United States Secretary of War Henry L. Stimson considered sharing the atomic bomb; in his plan to President Harry Truman. Secretary Stimson expressed a prophetic understanding of the global dynamics of what would soon become an international arms race for dominance of atomic and nuclear armament: The Cold War.  Secretary Stimson’s plan addressed the fundamental facts of human nature through politics and policy, and how Russia and the world reacted.

Secretary Stimson reached further and correctly with a disregard of the political paranoia of the day and suggested sharing for balance with France, China, and the United Nations. Secretary Stimson was able to disregard the heavy rhetoric used to described our World War Two allies and partners and look past the post-war bickering and into the balance of arms for international peace and stability. In his perspective, a mindful and straightforward approach of carrot over stick was required to maintain peace.

Secretary Stimson forged his proposal under utmost secrecy and in an uncomfortable environment. With the recent death of then President Roosevelt, and the rise of Vice President to President Truman following the death of Roosevelt. Truman took the reins to discover that many secrets that were hidden from him, among them The Manhattan Project.

Major sites in the U.S. and Canada involved in the Manhattan Project. - Image courtesy of Wikimedia Commons.
Major sites in the U.S. and Canada involved in the Manhattan Project. – Image courtesy of Wikimedia Commons.

President Truman was not the idea man of the hour, and he did not have a comprehensive partnership with President Roosevelt; he was a political attachment and was never thought to be in any danger of becoming President. While President Roosevelt was a strong, respected leader, with international clout and earned unwavering rapport for America amongst her allies. Being as this was, President Truman was kept in the dark, and most of his matters were political and domestic in nature.

After the sudden death of President Roosevelt, President Truman was strapped onto a rocket that was programmed in one direction and the instructions were not in any language that he understood. To obtain orbit and manage his new position, and in particular the Manhattan Project, President Truman began by demanding that his staff brief him accordingly, and in full on the issues at hand and plans in motion.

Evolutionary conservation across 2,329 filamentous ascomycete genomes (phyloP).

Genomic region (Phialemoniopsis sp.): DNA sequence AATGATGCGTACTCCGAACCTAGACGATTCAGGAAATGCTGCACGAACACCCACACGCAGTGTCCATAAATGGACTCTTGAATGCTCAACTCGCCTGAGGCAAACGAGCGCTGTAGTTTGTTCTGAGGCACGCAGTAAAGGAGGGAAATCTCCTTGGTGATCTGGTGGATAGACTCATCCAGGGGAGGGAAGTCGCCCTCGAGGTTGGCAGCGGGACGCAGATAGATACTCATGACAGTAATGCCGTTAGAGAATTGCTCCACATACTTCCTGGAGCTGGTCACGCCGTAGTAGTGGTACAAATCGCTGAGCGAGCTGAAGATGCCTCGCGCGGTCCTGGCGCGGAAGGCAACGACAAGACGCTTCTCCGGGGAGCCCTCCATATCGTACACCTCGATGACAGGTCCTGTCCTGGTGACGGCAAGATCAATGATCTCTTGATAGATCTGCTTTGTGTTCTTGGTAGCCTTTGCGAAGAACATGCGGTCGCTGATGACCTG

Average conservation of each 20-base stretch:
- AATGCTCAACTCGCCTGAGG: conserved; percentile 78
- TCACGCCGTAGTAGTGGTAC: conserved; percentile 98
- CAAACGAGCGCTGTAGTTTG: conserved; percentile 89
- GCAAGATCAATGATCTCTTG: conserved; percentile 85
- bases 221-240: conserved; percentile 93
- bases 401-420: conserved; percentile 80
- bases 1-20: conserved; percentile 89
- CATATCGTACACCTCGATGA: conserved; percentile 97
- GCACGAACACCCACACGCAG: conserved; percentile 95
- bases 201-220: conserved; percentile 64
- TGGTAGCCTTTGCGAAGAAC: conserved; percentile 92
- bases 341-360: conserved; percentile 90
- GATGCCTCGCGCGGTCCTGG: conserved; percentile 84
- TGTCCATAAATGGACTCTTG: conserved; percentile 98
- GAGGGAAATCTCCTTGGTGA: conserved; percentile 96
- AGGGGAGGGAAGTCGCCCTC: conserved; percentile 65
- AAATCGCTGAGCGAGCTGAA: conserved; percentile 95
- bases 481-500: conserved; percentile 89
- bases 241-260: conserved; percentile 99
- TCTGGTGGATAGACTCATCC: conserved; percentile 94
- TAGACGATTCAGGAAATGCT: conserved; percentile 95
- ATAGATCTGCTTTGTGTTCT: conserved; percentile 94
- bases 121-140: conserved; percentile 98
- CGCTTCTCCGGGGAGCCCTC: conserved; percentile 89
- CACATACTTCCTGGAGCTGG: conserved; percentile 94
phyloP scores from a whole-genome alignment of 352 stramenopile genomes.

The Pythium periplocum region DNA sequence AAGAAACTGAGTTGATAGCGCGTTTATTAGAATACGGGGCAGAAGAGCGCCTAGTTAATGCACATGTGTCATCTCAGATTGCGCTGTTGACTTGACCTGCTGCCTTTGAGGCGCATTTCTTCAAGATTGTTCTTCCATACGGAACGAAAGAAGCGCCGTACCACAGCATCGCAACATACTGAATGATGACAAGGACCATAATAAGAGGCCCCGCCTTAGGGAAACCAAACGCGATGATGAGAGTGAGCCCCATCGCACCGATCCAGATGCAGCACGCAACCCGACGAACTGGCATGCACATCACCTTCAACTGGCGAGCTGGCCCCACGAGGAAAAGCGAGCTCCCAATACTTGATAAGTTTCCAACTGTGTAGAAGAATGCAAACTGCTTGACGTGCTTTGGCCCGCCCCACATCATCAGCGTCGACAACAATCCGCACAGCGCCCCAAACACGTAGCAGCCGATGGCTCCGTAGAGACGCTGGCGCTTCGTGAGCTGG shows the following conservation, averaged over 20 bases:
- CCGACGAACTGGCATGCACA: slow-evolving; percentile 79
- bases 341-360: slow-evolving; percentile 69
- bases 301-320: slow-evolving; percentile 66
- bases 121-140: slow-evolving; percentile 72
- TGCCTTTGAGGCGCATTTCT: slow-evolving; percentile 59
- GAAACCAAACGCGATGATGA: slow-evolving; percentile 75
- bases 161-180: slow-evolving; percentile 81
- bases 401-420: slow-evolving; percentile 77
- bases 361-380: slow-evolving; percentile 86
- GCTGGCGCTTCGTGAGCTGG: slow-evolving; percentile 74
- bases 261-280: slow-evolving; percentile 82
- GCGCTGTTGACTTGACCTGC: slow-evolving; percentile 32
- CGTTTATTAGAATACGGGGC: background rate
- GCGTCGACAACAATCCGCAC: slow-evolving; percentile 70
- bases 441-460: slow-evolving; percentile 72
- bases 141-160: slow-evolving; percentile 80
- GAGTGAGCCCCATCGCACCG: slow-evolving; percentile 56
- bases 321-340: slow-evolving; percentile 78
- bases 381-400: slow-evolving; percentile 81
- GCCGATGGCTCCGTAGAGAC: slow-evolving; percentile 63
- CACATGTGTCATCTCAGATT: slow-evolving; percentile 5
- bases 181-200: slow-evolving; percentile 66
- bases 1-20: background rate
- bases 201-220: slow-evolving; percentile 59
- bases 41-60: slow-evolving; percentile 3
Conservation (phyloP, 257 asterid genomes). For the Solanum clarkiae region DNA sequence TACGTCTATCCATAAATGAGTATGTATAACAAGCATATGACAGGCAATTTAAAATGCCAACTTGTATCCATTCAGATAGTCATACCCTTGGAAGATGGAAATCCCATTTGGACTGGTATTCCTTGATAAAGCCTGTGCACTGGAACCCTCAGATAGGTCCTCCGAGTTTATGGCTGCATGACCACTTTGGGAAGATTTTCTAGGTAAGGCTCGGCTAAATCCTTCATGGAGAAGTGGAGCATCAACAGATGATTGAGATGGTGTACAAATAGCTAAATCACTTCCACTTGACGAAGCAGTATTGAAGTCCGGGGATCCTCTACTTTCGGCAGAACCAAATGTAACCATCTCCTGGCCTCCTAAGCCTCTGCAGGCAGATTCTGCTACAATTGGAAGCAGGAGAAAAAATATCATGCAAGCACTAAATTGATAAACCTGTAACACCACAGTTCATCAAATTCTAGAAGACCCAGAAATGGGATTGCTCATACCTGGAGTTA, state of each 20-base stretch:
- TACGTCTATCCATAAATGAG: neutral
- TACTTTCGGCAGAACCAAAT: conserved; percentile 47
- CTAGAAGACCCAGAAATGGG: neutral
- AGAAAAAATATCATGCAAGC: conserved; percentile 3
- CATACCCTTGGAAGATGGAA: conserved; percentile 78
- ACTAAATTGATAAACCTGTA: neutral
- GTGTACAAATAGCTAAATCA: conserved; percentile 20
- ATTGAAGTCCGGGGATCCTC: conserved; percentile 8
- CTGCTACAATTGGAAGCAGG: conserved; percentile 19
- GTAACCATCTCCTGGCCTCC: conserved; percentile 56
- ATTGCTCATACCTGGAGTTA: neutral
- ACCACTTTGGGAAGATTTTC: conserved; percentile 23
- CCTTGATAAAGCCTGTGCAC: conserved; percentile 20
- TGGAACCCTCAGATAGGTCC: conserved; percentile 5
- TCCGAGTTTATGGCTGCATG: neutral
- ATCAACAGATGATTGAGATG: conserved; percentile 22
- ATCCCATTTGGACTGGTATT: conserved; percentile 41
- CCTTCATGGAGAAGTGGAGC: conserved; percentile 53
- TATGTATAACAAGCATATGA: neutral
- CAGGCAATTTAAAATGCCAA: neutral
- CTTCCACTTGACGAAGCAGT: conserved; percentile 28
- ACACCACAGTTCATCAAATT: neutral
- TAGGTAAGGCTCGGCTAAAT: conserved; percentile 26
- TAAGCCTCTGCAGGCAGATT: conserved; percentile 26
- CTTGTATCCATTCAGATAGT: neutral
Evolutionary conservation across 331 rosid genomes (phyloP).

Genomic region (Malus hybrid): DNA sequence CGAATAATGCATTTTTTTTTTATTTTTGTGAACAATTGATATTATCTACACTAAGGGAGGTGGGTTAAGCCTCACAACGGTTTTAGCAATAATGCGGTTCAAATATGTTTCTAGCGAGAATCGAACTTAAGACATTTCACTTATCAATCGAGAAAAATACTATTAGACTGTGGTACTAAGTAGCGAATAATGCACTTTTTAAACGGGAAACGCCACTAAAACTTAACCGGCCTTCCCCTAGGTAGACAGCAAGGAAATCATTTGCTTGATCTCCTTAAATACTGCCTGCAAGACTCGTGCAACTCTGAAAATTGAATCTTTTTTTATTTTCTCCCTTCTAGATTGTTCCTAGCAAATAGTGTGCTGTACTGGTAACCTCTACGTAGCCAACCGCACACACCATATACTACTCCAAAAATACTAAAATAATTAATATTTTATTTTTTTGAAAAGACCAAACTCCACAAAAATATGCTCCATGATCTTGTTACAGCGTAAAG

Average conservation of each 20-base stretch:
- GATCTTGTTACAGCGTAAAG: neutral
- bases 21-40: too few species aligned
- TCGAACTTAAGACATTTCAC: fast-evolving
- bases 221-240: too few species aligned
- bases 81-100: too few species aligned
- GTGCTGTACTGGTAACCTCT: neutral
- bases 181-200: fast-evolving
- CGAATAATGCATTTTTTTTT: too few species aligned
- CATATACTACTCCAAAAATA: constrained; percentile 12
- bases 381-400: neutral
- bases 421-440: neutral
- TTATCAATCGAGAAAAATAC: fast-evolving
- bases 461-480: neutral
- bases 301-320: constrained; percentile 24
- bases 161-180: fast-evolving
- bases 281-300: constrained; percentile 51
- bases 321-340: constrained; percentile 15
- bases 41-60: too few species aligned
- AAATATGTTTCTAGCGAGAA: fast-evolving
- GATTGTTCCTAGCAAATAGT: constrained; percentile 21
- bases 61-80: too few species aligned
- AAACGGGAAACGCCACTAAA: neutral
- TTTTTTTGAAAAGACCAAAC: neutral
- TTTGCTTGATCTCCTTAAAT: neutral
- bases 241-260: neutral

The largest and most comprehensive plan of the day was the Manhattan Project, which was a project that could win the war, and completely rearrange the balance of power across the global, and into American hands. A power that would come with many stipulations. President Roosevelt and Winston Churchill had already made the decision to exclude Russia from the Manhattan Project. A decision that was destined to fragment the Big Three Allies, an already delicate Anglo-Saxon and Soviet alliance of convenience.

The Big Three - Winston Churchill, Harry S. Truman, and Joseph Stalin at the Potsdam Conference.
The Big Three – Winston Churchill, Harry S. Truman, and Joseph Stalin at the Potsdam Conference. – U.S. National Archives and Records Administration.

The divide was clearly present, but this action was set to push Russia into a more aggressive stance and cement the foundation of the Anglo-Saxon Divide. The next question is, who else would become a foe, an ally or assist in upcoming struggle to maintain the balance of global power and stability needed for peace to prevail in the Nuclear Age. This new weapon, “The Bomb” was the game-changing device that completely upset conventional warfare, incited paranoia amongst those not in command of its power, and sent shockwaves of awe across the globe.

President Truman did not need to technically understand the employment and capabilities of the Bomb; this was for the generals. What President Truman and every other leader in the world needed to know was how to deploy this weapon system diplomatically and who is responsible enough to own it. The ownership of such a device is sufficient to incite war from other nations out of their fear of self-preservation.